“The rule change is a game changer, especially for younger, less experienced cuppers,” he adds. “In previous competitions, analysing cleaner, more subtle, and nuanced coffees alongside ‘louder’ and less refined ones posed a challenge.”

It’s certainly true that in a competition environment, cupping different processed coffees alongside one another isn’t exactly an easy task. In terms of assessing quality, comparing cleaner, brighter flavours of a washed coffee to the more complex and funkier notes of anaerobic fermented lots, for example, is difficult to say the least – even for experienced coffee professionals.

Moreover, it’s possible that judges can also exhibit unconscious bias towards washed and honey processed methods. As these techniques tend to result in sweeter flavour profiles that are more expressive of terroir, these coffees tend to perform well at certain CoE competitions.

The decision to include three distinct categories certainly opens up CoE to be a little more inclusive. In theory, it could make it easier for natural and experimental processed coffees to score higher at certain competitions – especially in countries where washed processing is the most popular.

Impact on future Cup of Excellence competitions

The first competition to take place since the launch of the new format was the 2023 Brazil CoE, with the results announced on 28 October. The winners of each category are:

  • Experimental category – a 91.32 anaerobic fermented Gesha from Fazenda Rio Verde
  • Dry process – a 91.38 natural Gesha from Fazenda Rainha
  • Wet process – a 92.15 pulped natural Gesha from Fazenda Rio Verde

Over the years, many coffees have received 90 points or more at CoE Brazil competitions, so these results aren’t particularly surprising. And given that the majority of Brazilian coffee is processed using either natural or pulped natural methods, the 2023 CoE Brazil results are unlikely to accurately reflect how the new rules could impact other competitions – particularly ones where washed and honey processed coffees tend to perform better.

For example, at the 2023 CoE Guatemala competition, the vast majority of the top 28 coffees were washed, with three scoring over 90 points. In line with this, participating countries like Guatemala – and other Central and South American and African countries – could decide to stick with the original format where judges cup and score all coffees together. Whether this puts them at an advantage or disadvantage is up for debate.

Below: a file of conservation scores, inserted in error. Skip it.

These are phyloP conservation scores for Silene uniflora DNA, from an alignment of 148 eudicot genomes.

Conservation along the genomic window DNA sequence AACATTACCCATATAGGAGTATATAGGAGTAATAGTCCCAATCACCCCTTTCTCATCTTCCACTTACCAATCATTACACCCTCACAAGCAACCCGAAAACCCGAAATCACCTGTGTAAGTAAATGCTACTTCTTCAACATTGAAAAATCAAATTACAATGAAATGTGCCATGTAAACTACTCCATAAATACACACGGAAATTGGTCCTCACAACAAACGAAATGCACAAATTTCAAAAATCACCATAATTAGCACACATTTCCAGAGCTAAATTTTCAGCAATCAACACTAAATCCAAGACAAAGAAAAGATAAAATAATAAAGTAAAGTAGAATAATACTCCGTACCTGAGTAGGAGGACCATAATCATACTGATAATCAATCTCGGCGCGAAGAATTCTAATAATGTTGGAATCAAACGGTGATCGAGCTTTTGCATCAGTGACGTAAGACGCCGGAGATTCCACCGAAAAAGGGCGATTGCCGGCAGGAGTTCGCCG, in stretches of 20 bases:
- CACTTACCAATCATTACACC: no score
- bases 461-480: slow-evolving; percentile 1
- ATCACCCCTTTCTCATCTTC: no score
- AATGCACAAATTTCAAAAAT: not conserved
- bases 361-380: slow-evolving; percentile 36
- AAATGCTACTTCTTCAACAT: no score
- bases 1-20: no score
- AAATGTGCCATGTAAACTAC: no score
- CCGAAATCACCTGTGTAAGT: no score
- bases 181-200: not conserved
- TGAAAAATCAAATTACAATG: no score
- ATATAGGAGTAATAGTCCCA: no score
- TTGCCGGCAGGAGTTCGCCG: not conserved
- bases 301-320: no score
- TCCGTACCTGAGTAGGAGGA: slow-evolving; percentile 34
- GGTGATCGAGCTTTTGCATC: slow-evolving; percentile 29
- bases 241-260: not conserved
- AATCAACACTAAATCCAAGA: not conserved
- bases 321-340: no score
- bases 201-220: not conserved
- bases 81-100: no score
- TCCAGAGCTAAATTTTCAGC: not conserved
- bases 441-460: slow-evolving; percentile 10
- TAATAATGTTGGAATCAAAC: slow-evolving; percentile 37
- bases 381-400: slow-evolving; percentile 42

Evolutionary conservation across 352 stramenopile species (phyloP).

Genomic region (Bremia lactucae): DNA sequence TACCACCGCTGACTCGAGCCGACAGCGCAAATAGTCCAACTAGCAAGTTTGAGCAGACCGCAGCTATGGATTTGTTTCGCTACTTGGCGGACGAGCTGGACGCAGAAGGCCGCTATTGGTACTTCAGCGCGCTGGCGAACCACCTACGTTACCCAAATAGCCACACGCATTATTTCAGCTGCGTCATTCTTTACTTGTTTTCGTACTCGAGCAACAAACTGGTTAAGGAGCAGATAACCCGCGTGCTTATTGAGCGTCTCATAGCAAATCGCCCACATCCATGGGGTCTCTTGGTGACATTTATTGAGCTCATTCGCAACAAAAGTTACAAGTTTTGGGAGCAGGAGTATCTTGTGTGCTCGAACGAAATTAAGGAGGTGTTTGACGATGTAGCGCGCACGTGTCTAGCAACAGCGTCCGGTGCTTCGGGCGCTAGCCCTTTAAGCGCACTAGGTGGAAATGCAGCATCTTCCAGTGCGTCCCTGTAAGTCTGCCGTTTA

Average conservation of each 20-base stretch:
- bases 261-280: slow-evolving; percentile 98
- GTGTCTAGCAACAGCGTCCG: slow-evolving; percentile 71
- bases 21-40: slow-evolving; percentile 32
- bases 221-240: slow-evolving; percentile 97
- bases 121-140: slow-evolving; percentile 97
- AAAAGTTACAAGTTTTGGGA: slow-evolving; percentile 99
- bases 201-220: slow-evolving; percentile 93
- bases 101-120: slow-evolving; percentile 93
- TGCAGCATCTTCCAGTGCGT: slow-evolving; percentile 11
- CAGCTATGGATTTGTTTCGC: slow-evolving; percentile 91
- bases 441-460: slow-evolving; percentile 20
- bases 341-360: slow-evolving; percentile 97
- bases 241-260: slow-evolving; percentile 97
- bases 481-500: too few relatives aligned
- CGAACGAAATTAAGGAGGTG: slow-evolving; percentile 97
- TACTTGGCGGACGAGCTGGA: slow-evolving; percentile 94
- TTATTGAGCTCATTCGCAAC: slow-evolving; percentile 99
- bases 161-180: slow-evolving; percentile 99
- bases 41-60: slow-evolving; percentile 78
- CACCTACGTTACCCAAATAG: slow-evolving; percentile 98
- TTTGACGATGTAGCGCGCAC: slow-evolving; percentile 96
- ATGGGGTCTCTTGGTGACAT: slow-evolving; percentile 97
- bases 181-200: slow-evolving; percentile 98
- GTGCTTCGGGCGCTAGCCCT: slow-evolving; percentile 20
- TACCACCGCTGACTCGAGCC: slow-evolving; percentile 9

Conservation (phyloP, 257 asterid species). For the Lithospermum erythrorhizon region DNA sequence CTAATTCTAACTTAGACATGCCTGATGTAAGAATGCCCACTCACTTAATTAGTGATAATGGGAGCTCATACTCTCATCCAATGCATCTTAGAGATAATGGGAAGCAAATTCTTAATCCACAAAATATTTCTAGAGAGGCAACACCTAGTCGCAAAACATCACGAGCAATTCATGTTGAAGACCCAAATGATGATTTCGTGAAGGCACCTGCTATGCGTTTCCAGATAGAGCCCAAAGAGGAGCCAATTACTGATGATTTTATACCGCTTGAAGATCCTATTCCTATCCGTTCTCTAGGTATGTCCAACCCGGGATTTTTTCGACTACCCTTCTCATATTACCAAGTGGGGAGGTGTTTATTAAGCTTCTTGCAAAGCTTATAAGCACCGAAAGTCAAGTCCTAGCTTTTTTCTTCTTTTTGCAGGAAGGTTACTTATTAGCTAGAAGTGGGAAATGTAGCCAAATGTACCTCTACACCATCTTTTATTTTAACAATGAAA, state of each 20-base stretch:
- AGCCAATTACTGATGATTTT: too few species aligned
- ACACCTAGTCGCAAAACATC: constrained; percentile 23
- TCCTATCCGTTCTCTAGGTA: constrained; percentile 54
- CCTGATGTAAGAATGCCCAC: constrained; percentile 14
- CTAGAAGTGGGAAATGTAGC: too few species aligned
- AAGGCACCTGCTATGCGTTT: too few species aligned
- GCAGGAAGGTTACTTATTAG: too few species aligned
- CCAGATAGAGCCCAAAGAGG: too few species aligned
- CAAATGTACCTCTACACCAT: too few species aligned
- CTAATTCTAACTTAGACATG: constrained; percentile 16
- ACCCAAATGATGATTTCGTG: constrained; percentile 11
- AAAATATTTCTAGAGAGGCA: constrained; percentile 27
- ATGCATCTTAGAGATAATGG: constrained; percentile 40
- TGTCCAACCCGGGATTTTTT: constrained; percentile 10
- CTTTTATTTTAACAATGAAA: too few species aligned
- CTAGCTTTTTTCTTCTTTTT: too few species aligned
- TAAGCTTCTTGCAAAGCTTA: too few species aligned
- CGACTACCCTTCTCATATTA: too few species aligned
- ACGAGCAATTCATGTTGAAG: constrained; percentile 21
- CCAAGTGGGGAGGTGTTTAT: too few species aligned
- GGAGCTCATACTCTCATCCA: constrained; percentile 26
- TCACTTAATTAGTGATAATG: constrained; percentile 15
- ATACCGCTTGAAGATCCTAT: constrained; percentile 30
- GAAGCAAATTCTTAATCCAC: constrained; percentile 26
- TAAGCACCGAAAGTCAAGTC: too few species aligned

Acknowledging more novel processing methods

For competing producers, one of the biggest advantages of categorising coffees by processing method could be creating more space to celebrate and reward new and advanced processing techniques.

In recent years, more experimental processing methods like anaerobic fermentation, carbonic maceration, and lactic fermentation have become increasingly popular in the specialty coffee sector. Enjoyed by both coffee professionals and consumers, these methods have helped to change and enhance the experience of drinking coffee – and opened up a whole new world of flavours. In some cases, they can also help to fetch higher prices, too.

“Now, with these revisions, we are comparing apples to apples in order to allow the next generation of coffee enthusiasts to appreciate and understand the attributes of different processing methods,” Erwin says. “We’re helping to bridge the gap between tradition and innovation in our ever-evolving coffee landscape.” 

Fair game?

At the same time, however, not all producers have the means and resources to implement these processing techniques successfully. It requires great skill and specialist equipment to carry out most advanced processing methods – or farmers risk a drop in coffee quality.

The outcome of opening up the competition to have more of a spotlight on different processing methods could go in several directions – for better or for worse. At the 2023 CoE Brazil event, “marco aerobic system”, “Pedro Bras Top”, and “CD Honey” were some of the more unique-sounding ones – but how do we even define these processing techniques? 

According to the new CoE standards, they must not include any “additives other than water”, which obviously rules out certain methods.

What’s more, over the past few years, we’ve seen more and more experimentally processed coffees included in the top 30 highest-scoring coffees. It’s becoming more common to see anaerobic washed or natural coffees receive 87 points or above for certain participating countries, so the new rules could see this trend continue.

A Latin American farmer rakes coffee beans as they dry on a farm.

Whether the CoE rule changes will have a positive or negative impact on the future of the competitions is purely a matter of opinion, and people are sure to have plenty.

With the Ecuador and Indonesia CoE competitions soon to take place, it will be interesting to see if they follow in Brazil’s footsteps and adopt the new category format. And if they don’t, it leads us to question the reasons behind these decisions.

Enjoyed this? Then read our guide to green coffee auctions.

Perfect Daily Grind